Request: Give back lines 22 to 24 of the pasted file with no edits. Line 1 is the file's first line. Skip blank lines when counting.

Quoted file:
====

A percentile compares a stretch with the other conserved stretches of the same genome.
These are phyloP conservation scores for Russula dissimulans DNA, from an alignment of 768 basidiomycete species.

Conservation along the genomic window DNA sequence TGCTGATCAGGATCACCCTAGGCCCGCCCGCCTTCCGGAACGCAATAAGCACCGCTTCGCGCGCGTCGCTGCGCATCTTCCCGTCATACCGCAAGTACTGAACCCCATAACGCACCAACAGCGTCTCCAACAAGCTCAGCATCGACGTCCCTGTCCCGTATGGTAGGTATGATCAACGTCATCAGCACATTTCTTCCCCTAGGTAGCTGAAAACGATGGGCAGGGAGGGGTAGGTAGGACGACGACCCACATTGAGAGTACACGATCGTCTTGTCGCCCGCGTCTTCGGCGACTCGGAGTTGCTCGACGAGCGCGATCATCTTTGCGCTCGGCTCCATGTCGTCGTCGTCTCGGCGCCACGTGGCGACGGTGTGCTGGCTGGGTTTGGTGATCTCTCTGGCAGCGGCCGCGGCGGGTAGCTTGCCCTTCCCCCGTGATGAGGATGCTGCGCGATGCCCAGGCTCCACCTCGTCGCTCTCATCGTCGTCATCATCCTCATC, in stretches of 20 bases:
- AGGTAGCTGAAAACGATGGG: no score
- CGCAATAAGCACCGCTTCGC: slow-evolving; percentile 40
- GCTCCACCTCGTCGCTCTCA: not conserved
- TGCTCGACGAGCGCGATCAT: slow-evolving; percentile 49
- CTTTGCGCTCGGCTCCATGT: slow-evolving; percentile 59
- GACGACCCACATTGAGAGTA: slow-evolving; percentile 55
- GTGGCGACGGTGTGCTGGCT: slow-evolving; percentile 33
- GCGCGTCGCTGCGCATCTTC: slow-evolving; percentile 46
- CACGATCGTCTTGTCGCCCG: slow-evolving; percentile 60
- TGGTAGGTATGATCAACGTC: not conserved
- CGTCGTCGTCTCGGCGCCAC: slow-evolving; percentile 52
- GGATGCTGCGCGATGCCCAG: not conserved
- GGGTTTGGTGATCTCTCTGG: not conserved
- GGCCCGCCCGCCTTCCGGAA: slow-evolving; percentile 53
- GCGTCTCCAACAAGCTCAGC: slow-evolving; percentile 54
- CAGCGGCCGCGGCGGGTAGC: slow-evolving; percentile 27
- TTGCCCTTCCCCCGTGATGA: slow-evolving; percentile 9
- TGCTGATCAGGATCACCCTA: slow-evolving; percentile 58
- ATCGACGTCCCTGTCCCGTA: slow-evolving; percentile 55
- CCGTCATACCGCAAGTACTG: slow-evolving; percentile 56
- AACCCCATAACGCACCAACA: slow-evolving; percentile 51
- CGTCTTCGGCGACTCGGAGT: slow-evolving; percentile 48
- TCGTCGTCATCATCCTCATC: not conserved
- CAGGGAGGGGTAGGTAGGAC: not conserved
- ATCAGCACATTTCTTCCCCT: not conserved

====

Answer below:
- ATCGACGTCCCTGTCCCGTA: slow-evolving; percentile 55
- CCGTCATACCGCAAGTACTG: slow-evolving; percentile 56
- AACCCCATAACGCACCAACA: slow-evolving; percentile 51